Frequent Questions - Cremation
Cremation is a process that uses fossil fuels to create temperatures between 1700°F and 2000°F to reduce the body to calcium deposits. In the basest of terms – cremation burns away everything but the bones. The process takes between 2 and 2.5 hours and what is left are skeletal remains. These bones are swept out of the cremation chamber (also called a retort) and processed to a fine particulate mixture referred to as “ash.” The consistency and color of this mixture is variable from very fine to coarse and pale to dark grey.
Absolutely. We have extensive procedures to ensure the identification and chain of custody of remains. It is of paramount importance in any funeral home, ours included. Here are the key points of those procedures that we use:
At the time of transferring remains into our care, we put an ankle band with the person’s name and information on the body. The person releasing the body into our care – family, nurse, hospital – signs off that they are releasing the specific person to us.
At the care center (crematory), a case number is created and another ankle band matching the first and adding that case number is put on the ankle with the first one.
Prior to cremation, all the documentation and ID bands are reviewed.
A metal disk with a discrete ID matching the paperwork is placed in the cremation chamber with the body. The only thing that survives the cremation process are the bones (ashes) and that metal disk. The bones are processed and placed into a bag that is closed with a tie and that metal disk.
If necessary, you could trace this disk back through the paperwork to see all the details of the process – who transferred the body, at what time, who the cremationist was, even the wind speed at the time of cremation.
The process has been designed to have multiple checks at each stage of the process to maintain the integrity and security of the deceased, ensuring that you receive the exact remains of the person entrusted to our care.
And here is where things sound strange, but I can’t think of a way to put it that doesn’t sound a little bit detached: We have absolutely zero motivation to give you remains that aren’t your loved one, never mind the fact that it is unconscionable. We absolutely care and for that reason, we put every safeguard in place.
The process from you notifying us to the time you get the remains and death certificates can range from a few days to a week.
Many factors dictate how quickly this process moves forward. We have ordered these in terms of which factors are most likely to cause a delay:
- Day of death. If the death occurs on a Friday and Elemental is notified after noon, the odds are that nothing other than picking up the body will happen before Monday. Doctors need to sign forms, counties need to issue permits, schedules at the crematory need to be coordinated – these factors require the right people to be available to do the work. Unfortunately, doctors and bureaucrats are just as eager to get out of the office Friday afternoon as the rest of society.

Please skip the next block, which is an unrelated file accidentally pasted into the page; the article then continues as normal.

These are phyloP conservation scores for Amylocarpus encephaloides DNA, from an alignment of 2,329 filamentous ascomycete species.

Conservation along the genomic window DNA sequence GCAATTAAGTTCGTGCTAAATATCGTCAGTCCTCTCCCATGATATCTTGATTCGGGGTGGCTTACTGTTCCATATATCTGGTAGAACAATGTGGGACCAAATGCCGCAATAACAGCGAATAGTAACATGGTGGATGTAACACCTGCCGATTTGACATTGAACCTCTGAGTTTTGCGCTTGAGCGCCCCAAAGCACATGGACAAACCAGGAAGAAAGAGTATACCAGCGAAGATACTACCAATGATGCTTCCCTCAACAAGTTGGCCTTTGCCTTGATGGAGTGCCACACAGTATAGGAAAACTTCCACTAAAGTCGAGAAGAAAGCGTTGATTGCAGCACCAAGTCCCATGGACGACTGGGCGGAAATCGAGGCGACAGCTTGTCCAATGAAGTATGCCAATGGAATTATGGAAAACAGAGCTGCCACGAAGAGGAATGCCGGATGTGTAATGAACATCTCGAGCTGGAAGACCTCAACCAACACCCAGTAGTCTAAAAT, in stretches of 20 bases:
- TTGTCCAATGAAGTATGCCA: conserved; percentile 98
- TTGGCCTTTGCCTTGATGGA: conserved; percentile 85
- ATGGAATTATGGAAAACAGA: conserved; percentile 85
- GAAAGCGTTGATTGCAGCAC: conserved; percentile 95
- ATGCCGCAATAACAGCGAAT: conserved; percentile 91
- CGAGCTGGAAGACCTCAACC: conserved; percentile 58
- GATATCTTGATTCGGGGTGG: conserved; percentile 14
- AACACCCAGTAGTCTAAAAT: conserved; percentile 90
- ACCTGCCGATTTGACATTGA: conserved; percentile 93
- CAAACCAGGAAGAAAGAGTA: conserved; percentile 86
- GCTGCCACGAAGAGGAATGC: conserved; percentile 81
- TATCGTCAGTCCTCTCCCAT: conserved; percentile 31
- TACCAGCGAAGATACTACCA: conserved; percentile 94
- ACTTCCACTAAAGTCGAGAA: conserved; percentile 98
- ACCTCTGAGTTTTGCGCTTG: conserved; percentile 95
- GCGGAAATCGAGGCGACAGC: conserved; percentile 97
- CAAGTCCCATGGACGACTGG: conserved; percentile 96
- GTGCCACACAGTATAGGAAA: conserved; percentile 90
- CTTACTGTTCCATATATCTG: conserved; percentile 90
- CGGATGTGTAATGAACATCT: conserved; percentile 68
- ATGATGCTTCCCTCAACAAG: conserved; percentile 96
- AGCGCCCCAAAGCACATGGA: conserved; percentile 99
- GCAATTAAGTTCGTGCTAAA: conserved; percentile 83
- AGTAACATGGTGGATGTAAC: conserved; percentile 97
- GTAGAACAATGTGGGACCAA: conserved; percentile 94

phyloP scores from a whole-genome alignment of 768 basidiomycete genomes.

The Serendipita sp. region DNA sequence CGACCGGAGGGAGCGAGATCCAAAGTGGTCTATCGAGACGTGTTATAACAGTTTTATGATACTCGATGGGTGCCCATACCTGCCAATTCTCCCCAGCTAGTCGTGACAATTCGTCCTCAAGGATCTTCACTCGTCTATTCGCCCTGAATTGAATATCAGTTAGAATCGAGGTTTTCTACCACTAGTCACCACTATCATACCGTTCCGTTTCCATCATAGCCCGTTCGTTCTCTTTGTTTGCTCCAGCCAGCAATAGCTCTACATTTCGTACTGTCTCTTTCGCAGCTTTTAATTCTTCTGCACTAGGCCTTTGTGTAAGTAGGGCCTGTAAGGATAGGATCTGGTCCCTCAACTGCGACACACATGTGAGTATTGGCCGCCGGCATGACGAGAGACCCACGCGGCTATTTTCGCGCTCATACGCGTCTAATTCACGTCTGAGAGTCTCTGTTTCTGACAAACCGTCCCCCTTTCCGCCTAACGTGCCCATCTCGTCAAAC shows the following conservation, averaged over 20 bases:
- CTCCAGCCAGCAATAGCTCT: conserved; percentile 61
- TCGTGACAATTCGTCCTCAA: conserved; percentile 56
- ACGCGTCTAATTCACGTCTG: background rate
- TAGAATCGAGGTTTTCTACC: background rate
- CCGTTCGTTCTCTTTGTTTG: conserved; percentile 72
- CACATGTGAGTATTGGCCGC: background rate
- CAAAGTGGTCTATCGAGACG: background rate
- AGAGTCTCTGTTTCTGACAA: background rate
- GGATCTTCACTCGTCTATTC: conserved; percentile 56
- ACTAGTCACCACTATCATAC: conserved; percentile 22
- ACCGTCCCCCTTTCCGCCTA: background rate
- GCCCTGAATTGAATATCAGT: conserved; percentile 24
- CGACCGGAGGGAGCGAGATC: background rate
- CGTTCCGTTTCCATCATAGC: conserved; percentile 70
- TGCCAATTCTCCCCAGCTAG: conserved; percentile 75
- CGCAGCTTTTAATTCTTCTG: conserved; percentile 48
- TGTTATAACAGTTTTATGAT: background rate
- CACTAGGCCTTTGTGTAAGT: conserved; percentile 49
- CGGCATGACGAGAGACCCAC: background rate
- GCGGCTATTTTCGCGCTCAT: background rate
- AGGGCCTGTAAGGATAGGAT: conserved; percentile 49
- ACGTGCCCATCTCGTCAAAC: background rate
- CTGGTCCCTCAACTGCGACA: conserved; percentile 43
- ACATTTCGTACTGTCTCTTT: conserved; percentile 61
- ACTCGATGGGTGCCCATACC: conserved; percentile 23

- Doctor’s signature. A doctor must sign the death certificate before it is filed for permits and they have 48 hours from when it lands on their desk to get it done. There are times where a signature takes even longer. The sad truth is, if a doctor doesn’t sign, nothing proceeds.
- Your paperwork. With all the best intentions, some families get overwhelmed with the number of balls they are juggling after a death. It can take days (even weeks) for some families to get their part of the paperwork back to us. Without that important information and authorization, we can’t do anything but wait.
- Funeral homes, ours included, don’t perform services until the invoice is paid-in-full. Even if everything is in order, sometimes families miss the payment part of the equation. It’s uncommon, but it does happen occasionally.
- Busy cremation schedule. Under most circumstances, our schedule is open enough that once we have all the permits, authorizations, and payment in order, it is only a couple of days before we have the remains and death certificates back to you. There are times however (cold and flu seasons) when cremation waits are a little bit longer.
It is possible for us to perform rush cremations (under 72 hours), but an additional fee is involved. These situations take all hands-on-deck to get these permits and paperwork in place. Moving to the top of the list can require herculean efforts when it comes to doctors, permits, and crematory schedules, but that doesn’t mean it’s impossible. Check with us to see if rushing the cremation is something that can be done in your case.
We would prefer not to use this style of urn. A very large percentage of families that we serve, however, either want their loved one’s remains mailed or they need to take them on a plane to get them home. While the plastic urn isn’t an ideal container from an environmental perspective, we made the decision to keep it because it is secure, travels well, works as a scattering urn, and most importantly – it is familiar to TSA and customs agents.